My Daughter with Down Syndrome Finds a Mentor


For many years, if you asked Penny what it meant to have Down syndrome, she would not say a word and instead drop into a full split. We had told her that Down syndrome came with some challenges like ear tubes and glasses and taking longer to learn some things. She mostly ignored that. We also told her Down syndrome came with low-muscle tone, which in her case meant she was very flexible and could do various contortionist moves as well as a full split. She paid attention to that, and therefore, in her mind, Down syndrome equals doing the splits.

Earlier this week, Penny attended a cheerleading clinic at her school. Little did we know that would result in her doing a full split in center court at halftime of the boys varsity basketball game that night (yes, I missed the whole thing but thankfully other moms took pictures!). Not only did Penny get to show off one of the perks of her extra chromosome, but she was able to do so next to her friend Alicia.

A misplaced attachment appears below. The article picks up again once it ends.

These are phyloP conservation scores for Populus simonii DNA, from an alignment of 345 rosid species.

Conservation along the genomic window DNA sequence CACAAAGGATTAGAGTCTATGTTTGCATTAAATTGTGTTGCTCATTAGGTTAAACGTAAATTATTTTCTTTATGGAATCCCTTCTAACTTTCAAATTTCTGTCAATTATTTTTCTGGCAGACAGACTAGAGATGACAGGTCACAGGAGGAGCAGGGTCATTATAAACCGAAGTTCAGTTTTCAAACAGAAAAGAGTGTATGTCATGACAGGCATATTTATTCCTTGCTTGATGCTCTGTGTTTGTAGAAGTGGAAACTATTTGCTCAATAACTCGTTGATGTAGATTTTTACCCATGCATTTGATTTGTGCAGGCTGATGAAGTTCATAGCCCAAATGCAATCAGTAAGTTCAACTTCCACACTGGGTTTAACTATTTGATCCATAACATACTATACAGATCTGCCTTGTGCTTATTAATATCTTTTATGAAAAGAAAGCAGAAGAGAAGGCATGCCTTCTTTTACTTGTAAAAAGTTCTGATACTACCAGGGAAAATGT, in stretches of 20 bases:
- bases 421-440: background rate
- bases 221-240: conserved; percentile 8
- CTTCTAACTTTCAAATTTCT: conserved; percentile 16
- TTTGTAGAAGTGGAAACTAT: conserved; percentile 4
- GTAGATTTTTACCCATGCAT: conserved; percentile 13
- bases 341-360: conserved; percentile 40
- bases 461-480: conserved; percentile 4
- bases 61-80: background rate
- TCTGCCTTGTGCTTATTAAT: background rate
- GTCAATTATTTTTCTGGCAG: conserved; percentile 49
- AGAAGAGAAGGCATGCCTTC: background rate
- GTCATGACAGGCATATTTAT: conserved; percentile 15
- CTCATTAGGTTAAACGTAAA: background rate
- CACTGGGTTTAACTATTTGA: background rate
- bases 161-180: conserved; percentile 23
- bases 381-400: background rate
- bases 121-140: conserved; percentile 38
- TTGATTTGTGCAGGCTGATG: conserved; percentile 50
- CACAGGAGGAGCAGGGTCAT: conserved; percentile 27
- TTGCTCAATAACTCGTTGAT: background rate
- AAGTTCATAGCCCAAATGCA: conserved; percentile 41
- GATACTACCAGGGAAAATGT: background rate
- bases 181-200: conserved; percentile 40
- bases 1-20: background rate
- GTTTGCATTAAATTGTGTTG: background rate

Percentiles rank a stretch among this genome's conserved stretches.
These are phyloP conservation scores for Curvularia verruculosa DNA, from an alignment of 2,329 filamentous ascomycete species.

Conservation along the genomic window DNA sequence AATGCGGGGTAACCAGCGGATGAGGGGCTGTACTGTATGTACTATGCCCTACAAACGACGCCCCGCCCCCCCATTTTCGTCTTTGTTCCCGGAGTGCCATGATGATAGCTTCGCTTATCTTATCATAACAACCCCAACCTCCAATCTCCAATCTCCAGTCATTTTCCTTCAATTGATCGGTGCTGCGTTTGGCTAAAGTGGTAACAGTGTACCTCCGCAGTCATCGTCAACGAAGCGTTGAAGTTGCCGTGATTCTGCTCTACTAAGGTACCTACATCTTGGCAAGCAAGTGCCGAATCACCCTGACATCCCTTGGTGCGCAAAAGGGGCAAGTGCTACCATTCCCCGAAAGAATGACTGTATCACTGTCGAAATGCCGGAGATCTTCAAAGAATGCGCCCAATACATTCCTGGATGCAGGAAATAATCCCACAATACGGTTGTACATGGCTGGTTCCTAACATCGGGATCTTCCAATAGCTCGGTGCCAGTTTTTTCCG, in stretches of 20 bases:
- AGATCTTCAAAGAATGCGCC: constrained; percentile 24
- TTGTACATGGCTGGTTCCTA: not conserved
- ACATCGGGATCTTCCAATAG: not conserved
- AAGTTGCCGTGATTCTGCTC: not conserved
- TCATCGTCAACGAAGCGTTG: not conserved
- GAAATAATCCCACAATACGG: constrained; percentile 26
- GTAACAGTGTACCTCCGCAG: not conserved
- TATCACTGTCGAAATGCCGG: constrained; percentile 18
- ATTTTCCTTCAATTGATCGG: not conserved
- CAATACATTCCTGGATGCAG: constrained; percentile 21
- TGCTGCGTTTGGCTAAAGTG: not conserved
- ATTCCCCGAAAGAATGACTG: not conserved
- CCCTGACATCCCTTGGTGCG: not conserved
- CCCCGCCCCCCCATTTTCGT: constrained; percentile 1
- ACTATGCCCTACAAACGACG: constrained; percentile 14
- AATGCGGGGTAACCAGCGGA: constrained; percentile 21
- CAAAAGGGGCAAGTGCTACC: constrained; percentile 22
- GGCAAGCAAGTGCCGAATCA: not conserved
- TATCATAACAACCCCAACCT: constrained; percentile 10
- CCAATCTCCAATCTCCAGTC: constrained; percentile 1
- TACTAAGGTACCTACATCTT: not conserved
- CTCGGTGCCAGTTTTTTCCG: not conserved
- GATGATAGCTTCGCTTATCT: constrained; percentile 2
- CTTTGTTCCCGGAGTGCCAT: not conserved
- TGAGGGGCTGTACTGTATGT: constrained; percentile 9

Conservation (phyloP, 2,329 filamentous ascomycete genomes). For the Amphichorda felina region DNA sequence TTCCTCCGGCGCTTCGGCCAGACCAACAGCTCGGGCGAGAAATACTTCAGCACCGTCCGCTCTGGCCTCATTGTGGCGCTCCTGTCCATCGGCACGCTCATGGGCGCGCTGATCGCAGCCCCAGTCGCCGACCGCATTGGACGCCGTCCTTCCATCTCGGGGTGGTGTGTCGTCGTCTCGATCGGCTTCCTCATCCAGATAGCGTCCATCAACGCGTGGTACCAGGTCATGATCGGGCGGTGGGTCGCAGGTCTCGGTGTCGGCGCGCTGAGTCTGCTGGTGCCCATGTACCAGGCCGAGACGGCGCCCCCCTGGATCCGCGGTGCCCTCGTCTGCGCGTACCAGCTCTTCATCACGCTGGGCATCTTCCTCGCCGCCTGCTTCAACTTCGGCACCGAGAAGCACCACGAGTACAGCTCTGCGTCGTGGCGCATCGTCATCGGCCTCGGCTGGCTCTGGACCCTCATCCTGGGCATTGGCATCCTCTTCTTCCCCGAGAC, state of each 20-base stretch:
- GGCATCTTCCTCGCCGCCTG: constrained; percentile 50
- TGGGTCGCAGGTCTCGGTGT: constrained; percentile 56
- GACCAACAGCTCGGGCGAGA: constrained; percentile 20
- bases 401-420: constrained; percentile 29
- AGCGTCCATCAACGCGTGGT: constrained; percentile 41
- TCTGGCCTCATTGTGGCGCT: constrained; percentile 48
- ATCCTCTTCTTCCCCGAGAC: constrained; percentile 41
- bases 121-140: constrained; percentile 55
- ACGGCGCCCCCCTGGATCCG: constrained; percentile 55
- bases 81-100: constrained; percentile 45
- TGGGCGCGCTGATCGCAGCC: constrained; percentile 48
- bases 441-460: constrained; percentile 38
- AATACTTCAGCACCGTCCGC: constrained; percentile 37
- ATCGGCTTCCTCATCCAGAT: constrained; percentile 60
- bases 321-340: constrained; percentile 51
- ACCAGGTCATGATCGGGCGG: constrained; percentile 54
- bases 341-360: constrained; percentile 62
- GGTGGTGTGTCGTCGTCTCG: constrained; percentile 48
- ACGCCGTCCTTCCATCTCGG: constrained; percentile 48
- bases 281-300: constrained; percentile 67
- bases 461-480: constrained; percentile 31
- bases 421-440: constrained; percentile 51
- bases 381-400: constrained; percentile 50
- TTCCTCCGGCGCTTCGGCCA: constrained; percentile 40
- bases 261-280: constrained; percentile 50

Alicia is a senior who also has Down syndrome (watch the video to see a little bit of Alicia in action). She’s a member of the cheerleading squad, and Penny has been enamored with her since day one of middle school. Yesterday, Penny and I talked about what it means to have a mentor–an older person who has had similar experiences in life so that person can offer advice and encouragement. We talked about inviting Alicia over so that she could answer questions about having Down syndrome and navigating the social and academic world of middle and high school.

For Penny right now, having Down syndrome is not a big deal. Yes, she sometimes struggles in science class and it can be tricky to figure out how to insert herself into conversations at the lunch table. Yes, the next few years are likely to bring all the typical tween and teenager angst over identity compounded by the reality of a disability. But she can do the splits. And she can look up to people like Alicia with gratitude.

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